Six Crooked financiers jailed

#1
Jail for six in HBOS fraud case - BBC News

Following Shiner being struck off, it's turning into a very enjoyable news afternoon!
I hope they enjoy the 'high life' in their prison cells the arrogant, rip off parasites.
Take them down!
 
#2
LIBOR rate abuse which makes the sums involved here look like chicken feed were simply punished by fines.

No jail time for that abuse or the many other ways the banks scam the people.
 
#3
unfortunatly they are small fry. The big fish always get away. After the 2008 Crash not one wall street banker served time.
 
#5
Have you any back ground on David Mills? Was he living in Harrogate? (Or had lived in Harrogate?)
Not sure. He was living with his wife Alison in a mansion in Gloucestershire and owned multiple luxury cars and a yacht - all purchased off the back of other peoples money through the dodgy deals he was involved in. Don't see any mention of Harrogate. Why?
 
#6
unfortunatly they are small fry. The big fish always get away. After the 2008 Crash not one wall street banker served time.
Can't disagree with that, but it's a start and no reason for not going after the small fry - they are still crooks and profiting from the misery of others.
 
#7
Not sure. He was living with his wife Alison in a mansion in Gloucestershire and owned multiple luxury cars and a yacht - all purchased off the back of other peoples money through the dodgy deals he was involved in. Don't see any mention of Harrogate. Why?
Because, back around the turn of the naughties, a David Mills, originally born in Scotland was looking for +18 cookery "graduates" (ie they had finished the cookery schools in Slovakia) and was placing them into hotels in England. We kept in touch via Facebook for many years even after I had left Slovakia, however, he had moved into property with multiple houses using the financing available in the noughties. Checked my Facebook account and he has vanished AND he looks similar to the photo in the article...build, face, hair... but he had been based in Harrogate.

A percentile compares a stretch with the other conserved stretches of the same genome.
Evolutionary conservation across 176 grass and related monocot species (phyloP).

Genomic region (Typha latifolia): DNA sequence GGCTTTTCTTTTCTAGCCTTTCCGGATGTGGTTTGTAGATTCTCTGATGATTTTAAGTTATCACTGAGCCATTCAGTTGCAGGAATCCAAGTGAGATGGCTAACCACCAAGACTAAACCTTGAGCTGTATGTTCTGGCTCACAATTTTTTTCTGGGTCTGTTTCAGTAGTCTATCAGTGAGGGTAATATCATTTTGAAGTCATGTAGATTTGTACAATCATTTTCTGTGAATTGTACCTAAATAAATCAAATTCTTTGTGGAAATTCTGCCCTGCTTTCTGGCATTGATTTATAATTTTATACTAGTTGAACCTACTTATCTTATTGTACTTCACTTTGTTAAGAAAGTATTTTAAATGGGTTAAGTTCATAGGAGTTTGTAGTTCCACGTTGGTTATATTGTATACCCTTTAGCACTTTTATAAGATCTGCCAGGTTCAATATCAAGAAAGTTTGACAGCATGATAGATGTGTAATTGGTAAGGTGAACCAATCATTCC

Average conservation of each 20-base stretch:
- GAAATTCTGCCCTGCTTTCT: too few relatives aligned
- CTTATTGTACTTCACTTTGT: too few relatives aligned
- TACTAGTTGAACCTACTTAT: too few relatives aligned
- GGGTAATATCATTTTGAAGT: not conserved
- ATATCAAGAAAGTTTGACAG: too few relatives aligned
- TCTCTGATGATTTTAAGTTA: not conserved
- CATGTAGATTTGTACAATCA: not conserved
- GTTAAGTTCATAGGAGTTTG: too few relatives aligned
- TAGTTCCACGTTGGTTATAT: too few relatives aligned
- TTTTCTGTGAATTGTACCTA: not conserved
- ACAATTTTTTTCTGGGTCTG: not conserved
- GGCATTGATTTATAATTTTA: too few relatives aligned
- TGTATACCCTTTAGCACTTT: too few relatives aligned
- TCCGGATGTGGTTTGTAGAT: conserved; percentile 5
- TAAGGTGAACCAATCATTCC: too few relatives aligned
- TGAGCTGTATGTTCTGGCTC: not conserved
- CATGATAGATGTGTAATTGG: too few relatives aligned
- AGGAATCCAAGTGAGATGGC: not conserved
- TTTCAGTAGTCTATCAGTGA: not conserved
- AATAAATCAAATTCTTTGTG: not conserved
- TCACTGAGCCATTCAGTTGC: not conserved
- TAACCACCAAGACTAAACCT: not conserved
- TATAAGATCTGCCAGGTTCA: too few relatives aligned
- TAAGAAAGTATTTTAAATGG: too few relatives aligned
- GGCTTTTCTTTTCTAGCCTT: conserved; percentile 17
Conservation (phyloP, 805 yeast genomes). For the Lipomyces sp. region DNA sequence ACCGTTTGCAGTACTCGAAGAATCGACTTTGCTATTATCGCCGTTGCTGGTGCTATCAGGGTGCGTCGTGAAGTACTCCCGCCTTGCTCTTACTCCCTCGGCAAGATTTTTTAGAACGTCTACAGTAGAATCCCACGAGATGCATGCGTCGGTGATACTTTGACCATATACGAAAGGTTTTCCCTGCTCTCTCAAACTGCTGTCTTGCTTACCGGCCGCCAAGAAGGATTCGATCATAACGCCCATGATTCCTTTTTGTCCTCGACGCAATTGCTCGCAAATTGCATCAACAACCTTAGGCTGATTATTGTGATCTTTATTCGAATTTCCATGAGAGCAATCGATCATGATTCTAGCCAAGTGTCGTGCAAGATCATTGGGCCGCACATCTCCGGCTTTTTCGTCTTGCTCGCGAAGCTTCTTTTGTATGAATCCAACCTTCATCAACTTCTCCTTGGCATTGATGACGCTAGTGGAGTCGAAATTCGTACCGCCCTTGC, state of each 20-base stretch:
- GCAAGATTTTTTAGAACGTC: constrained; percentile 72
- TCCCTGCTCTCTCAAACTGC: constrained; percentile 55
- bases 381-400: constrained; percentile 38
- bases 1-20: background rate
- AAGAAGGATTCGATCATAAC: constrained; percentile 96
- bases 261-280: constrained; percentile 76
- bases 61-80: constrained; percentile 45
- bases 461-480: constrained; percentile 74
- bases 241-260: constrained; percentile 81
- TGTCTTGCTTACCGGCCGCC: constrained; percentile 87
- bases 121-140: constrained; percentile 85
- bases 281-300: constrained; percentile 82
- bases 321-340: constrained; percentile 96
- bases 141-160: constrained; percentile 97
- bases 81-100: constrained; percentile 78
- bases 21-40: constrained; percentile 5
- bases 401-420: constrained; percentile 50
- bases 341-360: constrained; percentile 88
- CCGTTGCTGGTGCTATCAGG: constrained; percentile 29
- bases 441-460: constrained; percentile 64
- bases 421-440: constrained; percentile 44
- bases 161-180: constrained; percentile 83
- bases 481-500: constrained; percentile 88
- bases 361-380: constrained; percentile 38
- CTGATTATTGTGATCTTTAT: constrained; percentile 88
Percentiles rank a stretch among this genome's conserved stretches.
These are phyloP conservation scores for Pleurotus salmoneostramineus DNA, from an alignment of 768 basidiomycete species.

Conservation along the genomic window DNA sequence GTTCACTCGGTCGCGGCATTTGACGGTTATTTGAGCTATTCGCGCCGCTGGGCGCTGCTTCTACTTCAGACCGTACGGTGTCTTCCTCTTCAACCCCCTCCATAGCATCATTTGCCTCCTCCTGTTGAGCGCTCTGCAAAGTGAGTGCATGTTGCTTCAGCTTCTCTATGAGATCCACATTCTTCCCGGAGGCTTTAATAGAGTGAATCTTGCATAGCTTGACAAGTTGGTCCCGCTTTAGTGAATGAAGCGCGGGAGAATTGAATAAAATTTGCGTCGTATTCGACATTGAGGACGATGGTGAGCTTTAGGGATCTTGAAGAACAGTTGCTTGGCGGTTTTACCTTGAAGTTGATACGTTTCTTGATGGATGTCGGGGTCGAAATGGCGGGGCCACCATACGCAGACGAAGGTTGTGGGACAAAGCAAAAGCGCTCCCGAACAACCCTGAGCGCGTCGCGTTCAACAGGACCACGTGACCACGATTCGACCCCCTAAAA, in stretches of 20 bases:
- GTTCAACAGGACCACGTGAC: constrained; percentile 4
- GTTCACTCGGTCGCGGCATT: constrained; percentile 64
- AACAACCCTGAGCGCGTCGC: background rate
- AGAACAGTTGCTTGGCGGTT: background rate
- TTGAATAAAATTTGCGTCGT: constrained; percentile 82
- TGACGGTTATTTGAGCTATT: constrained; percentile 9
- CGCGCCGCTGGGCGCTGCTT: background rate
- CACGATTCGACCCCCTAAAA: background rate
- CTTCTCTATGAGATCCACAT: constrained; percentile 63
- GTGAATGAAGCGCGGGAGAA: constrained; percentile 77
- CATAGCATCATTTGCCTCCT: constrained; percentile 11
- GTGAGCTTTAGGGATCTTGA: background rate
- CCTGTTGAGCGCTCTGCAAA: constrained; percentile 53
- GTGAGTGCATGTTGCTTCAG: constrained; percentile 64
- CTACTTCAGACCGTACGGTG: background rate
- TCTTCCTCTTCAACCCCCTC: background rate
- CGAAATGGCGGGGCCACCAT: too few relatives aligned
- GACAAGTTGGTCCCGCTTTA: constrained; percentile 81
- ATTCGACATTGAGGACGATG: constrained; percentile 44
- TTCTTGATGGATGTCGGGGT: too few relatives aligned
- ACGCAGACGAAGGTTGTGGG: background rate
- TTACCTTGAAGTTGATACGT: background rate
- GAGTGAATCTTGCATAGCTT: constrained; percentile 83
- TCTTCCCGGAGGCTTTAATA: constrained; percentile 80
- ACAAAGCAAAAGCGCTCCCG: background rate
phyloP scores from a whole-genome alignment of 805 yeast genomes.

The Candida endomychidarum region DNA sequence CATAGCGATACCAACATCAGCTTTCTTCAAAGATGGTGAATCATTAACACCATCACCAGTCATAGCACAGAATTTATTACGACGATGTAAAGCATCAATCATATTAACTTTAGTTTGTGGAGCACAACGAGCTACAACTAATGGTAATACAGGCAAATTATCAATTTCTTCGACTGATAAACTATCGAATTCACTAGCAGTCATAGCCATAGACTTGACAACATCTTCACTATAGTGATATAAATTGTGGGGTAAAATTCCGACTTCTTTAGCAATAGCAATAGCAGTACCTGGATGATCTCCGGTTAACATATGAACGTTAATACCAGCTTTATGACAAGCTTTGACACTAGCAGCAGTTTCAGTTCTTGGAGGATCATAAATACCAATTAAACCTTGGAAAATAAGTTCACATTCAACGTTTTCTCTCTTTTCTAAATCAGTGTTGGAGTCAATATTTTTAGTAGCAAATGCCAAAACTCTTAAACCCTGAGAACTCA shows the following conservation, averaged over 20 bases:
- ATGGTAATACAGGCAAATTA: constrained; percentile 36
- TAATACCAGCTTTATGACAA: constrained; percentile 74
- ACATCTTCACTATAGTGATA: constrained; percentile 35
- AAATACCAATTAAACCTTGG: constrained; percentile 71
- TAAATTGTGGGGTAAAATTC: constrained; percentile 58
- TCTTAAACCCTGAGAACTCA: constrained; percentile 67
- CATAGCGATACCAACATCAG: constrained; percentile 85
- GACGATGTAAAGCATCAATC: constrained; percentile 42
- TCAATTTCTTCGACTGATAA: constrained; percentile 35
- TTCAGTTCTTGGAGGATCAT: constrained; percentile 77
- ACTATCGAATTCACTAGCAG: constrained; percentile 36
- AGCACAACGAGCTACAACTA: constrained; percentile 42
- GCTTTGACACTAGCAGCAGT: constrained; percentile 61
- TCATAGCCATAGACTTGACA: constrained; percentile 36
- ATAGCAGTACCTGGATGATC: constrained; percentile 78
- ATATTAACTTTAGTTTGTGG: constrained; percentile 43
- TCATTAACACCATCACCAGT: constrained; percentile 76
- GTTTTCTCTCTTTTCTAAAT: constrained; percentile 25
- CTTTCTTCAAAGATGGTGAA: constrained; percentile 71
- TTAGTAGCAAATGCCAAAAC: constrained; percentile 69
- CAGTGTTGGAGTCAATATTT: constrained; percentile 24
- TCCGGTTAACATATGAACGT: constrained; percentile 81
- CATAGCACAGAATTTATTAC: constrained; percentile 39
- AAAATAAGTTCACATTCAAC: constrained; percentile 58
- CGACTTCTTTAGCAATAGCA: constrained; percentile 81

#9
His Wiki doesn't mention Harrogate, but as you know, that means naff all! :smile: Could be the same con artist.
 
#10
Should mention that said students / Eastern Europeans were brought over and they lived in the housing empire he was building up and obviously paid rent.
 
#11
Can't disagree with that, but it's a start and no reason for not going after the small fry - they are still crooks and profiting from the misery of others.
You need to wade through the small fry to get to the big fish..or at least change their behaviour
 
#12
Don't waste time merely gloating at the very occasional token conviction. Do some research into the doings of the people with whom you bank. If they give cause for concern, then move.

I was with Barclays since the age of about eighteen. A few years ago, I finally reached the conclusion that they were rotten to the core and moved everything over to a challenger bank.

By itself, an insignificant gesture and one that did not even prompt any curious enquiry from Barclays after so many years (which itself rather tells you something). However, multiply that by the thousands or millions and they are more likely to get the message.

There's bound to be those who say it's pointless, because they don't make money from retail banking. If that was the case, then they wouldn't be doing it.